One of my favorite things to do up on Beech Mountain is to go off on my own for a nice walk. Not only is it great exercise (You're on the side of a rather large mountain, after all.), there is so much beauty laid out all around you that a simple walk up a gravel road is a mini-vacation in itself. During our July 4th week up here, we regularly enjoy sunny days with highs in the upper 60's (Yes, that's Fahrenheit, folks. In North Carolina! In July!) With weather like this, staying inside is just silly.
For this post, I thought I would take y'all with me on my walk along Raven Road, the entrance to which is right across the street from our condo's front door. It's gravel all the way, and a short portion of this walk takes you puffing up a seriously steep switch-back (which will make you feel much more OK about that generous slice of cheesecake you enjoyed last night). So, don't bring your walker. 'Nuff said.
However, pleasure like this is worth a little work. On either side all along the road you will be treated to lovely mountain views, sun-dappled forest clearings, sparking streams, and the occasional close-encounter with wildlife. One morning, I surprised a doe and her fawn (Well, perhaps they normally look surprised. They had to have heard me coming. I doubt that, crunching along as I was, I actually managed to sneak up on them.)
But even if you scare off everything that moves, it will be worth it; because . . . let's not forget the gorgeous mountain homes tucked here and there along the way.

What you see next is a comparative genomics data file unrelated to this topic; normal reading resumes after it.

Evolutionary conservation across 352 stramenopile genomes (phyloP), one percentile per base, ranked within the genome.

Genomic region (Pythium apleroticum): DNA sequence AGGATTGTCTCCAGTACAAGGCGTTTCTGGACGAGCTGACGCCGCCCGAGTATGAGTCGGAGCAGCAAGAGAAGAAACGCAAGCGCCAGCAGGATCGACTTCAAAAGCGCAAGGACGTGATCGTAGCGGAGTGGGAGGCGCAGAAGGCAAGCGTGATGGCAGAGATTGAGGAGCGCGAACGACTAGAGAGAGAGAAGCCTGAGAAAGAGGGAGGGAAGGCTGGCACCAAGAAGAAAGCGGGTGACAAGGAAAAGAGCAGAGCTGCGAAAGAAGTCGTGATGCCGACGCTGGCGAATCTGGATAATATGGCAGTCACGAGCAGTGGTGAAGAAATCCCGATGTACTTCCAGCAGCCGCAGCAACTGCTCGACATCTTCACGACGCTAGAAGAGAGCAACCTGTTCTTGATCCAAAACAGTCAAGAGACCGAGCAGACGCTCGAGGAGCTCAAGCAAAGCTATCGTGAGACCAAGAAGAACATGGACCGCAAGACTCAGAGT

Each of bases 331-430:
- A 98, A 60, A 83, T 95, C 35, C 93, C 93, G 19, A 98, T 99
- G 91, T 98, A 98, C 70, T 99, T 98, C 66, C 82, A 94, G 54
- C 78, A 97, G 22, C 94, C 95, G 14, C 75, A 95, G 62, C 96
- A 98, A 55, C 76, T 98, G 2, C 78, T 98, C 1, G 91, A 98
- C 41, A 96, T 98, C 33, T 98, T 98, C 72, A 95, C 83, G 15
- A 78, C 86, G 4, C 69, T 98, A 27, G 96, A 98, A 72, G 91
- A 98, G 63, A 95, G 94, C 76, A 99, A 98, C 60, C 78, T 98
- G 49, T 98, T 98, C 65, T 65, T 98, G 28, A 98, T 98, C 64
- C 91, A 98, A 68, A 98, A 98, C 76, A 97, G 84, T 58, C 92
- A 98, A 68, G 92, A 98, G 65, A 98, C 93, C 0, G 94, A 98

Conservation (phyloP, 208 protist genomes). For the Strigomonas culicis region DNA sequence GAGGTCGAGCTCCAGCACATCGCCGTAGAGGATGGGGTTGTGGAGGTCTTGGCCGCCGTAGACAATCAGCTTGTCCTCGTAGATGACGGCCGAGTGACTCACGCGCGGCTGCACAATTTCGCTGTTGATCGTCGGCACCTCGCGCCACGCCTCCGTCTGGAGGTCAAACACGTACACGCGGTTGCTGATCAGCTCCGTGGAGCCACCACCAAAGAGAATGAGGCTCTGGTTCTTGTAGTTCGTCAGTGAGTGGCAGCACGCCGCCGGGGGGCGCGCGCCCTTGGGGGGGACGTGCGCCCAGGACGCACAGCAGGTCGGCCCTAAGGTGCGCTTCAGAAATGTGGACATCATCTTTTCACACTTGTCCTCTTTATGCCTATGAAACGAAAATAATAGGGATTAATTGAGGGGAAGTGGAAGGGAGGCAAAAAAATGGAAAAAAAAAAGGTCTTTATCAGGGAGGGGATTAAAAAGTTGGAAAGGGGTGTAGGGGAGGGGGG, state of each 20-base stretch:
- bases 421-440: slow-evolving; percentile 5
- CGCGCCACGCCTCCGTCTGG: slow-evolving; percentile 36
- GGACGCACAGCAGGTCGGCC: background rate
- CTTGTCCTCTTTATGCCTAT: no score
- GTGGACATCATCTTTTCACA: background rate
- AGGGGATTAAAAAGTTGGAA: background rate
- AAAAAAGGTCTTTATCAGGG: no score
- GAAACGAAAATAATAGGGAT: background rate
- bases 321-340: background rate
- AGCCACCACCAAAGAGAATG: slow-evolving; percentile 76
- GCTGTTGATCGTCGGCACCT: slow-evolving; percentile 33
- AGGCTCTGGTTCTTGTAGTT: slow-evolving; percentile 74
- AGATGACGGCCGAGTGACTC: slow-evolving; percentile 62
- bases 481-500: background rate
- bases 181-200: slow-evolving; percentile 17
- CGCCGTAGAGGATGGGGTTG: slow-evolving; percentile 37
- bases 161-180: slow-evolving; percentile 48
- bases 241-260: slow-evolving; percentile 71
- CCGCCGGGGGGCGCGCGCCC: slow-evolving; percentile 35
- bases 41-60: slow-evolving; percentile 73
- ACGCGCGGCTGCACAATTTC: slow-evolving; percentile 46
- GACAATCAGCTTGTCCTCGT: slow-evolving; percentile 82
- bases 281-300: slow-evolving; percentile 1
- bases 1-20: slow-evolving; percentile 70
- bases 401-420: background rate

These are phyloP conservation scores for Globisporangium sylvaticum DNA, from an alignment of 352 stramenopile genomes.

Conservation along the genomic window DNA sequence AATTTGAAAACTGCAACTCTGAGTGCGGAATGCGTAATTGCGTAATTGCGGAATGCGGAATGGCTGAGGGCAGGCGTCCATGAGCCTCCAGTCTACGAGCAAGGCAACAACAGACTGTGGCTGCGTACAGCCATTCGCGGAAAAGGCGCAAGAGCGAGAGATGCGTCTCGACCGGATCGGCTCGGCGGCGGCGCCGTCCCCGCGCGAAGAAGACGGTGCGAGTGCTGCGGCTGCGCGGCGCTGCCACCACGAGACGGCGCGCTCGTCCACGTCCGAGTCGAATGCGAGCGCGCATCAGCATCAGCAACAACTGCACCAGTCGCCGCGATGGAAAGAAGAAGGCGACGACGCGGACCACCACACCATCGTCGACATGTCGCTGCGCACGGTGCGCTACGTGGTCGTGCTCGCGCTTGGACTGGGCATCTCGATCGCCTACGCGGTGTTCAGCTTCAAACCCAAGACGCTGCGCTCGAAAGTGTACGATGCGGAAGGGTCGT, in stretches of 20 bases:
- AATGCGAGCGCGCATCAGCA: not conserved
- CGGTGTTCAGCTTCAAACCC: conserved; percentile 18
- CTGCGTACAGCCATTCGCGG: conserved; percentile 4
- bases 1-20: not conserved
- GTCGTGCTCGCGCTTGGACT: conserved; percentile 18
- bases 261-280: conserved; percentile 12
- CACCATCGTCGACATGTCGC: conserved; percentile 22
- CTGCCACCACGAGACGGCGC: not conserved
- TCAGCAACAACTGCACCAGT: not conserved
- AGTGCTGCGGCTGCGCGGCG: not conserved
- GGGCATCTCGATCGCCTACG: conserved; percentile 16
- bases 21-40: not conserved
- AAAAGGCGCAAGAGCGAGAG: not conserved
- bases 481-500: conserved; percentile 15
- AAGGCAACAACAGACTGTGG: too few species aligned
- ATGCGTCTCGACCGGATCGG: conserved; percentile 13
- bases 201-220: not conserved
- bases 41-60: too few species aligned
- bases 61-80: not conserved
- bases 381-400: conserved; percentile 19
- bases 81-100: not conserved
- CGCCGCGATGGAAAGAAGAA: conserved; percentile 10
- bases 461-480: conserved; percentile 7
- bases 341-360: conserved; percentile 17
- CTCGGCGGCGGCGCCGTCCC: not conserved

One of the reasons I frequently choose the Raven Road route is because of a house - namely the Mill House. It is a very old house, complete with millpond and waterwheel - and I was lucky enough on this particular day to meet the owners (a very nice couple), who told me it was originally a magistrates house in Tennessee, rumored to have been visited frequently by Daniel Boone. Around 30 years ago, the structure was moved to the top of Beech Mountain, where it sits today, looking as if it has always been here.
The walk on Raven Road, connects up with a private road (but the gates are left open and rambling vacationers are welcome to pass through) and then Spruce Hollow Road, which takes you back to N. Pinnacle Ridge. And it's largely downhill all the way home from there, whether you follow Pinnacle Ridge back to your starting point or turn around and re-trace your steps. I usually turn back, and re-enjoy my personal little discoveries, like the two little gravestones marking the final resting place for someone's beloved dogs.
And then it's home again, bright-eyed and bushy-tailed and ready to rejoin the group. I always feel intensely lucky after the simple pleasure of a walk on Beech Mountain.